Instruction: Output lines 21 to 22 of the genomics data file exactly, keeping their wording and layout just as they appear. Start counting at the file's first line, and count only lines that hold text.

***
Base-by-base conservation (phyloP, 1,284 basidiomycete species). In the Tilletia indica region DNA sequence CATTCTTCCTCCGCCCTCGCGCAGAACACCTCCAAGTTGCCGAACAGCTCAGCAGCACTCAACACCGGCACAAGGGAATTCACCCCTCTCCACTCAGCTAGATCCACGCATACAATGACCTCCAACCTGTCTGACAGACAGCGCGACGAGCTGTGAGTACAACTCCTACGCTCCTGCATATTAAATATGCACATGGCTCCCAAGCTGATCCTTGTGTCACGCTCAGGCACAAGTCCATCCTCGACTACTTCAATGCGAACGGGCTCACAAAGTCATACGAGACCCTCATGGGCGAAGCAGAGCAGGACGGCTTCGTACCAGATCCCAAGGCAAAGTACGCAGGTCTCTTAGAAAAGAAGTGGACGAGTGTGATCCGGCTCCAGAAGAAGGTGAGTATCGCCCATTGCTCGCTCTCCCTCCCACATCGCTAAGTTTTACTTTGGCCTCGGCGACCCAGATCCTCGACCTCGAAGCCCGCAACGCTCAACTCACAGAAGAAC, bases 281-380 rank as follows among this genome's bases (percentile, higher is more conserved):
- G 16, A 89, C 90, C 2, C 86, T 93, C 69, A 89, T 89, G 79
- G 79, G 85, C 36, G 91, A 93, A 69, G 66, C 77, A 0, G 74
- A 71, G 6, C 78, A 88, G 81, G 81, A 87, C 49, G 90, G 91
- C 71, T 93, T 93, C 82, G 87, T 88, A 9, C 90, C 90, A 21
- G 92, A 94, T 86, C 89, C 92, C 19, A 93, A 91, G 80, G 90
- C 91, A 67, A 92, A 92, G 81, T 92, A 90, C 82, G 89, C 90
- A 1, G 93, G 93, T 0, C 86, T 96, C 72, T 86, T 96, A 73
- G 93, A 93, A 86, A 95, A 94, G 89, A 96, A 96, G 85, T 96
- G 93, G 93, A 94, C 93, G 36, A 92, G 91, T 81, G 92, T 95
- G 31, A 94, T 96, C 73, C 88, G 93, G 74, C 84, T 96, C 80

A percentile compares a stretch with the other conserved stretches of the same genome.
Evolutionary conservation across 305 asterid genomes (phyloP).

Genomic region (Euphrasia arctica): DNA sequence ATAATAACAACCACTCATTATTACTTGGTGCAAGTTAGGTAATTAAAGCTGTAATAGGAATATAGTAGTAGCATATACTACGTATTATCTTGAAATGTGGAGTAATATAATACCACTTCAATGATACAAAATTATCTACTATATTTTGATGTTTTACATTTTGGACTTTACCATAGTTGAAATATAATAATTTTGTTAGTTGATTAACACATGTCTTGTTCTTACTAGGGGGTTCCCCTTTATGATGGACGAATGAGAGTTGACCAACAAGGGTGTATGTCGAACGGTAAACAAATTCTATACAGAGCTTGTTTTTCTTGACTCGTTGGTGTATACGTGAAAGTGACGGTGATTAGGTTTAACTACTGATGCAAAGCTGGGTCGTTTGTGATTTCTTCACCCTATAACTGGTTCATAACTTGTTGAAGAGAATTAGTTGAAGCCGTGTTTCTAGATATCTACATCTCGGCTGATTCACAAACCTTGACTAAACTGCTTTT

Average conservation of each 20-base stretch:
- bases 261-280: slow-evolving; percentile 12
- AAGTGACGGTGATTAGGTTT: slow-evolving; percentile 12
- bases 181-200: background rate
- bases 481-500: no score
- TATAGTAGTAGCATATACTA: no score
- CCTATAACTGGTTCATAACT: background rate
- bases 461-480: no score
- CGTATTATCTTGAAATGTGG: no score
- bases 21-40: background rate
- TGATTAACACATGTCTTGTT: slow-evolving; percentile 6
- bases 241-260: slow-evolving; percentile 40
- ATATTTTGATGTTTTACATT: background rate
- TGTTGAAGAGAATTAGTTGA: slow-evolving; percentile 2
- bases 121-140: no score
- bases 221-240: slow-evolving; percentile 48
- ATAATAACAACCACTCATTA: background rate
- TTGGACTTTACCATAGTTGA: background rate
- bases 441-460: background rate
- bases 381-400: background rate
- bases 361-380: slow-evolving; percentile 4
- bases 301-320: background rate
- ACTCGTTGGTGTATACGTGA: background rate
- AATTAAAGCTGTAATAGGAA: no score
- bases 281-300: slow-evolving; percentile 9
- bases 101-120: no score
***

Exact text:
- CCTATAACTGGTTCATAACT: background rate
- bases 461-480: no score